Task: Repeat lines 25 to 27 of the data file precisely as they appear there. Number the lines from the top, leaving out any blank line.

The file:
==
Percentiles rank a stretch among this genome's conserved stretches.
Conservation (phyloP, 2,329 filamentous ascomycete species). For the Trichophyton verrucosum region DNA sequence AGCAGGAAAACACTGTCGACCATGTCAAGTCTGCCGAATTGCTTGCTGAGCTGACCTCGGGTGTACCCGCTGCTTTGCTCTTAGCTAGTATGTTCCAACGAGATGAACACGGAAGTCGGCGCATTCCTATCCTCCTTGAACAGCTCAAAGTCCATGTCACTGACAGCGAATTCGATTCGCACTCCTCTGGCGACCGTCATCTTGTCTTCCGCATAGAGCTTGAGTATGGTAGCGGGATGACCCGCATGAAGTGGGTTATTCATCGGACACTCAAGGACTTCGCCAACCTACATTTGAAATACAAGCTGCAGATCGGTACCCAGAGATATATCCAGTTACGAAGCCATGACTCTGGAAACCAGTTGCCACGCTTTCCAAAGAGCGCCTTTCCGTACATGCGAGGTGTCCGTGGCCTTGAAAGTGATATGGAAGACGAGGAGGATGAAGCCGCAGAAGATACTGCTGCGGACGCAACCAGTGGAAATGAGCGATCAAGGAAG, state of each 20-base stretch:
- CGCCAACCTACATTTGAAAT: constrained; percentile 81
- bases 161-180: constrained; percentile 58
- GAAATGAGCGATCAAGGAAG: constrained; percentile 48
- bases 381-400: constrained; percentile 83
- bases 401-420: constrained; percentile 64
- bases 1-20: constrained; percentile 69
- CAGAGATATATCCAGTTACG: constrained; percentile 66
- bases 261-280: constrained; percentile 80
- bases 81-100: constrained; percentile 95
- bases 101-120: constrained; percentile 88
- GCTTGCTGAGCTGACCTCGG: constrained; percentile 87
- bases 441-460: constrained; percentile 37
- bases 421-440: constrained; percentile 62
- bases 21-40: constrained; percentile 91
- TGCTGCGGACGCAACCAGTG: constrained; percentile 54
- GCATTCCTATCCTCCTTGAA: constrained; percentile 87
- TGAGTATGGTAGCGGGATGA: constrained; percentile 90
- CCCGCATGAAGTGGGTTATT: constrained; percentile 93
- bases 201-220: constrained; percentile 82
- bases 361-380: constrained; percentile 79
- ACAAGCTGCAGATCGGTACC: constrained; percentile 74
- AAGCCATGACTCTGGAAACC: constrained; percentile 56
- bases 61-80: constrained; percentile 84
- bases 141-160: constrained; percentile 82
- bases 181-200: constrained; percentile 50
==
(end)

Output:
- bases 61-80: constrained; percentile 84
- bases 141-160: constrained; percentile 82
- bases 181-200: constrained; percentile 50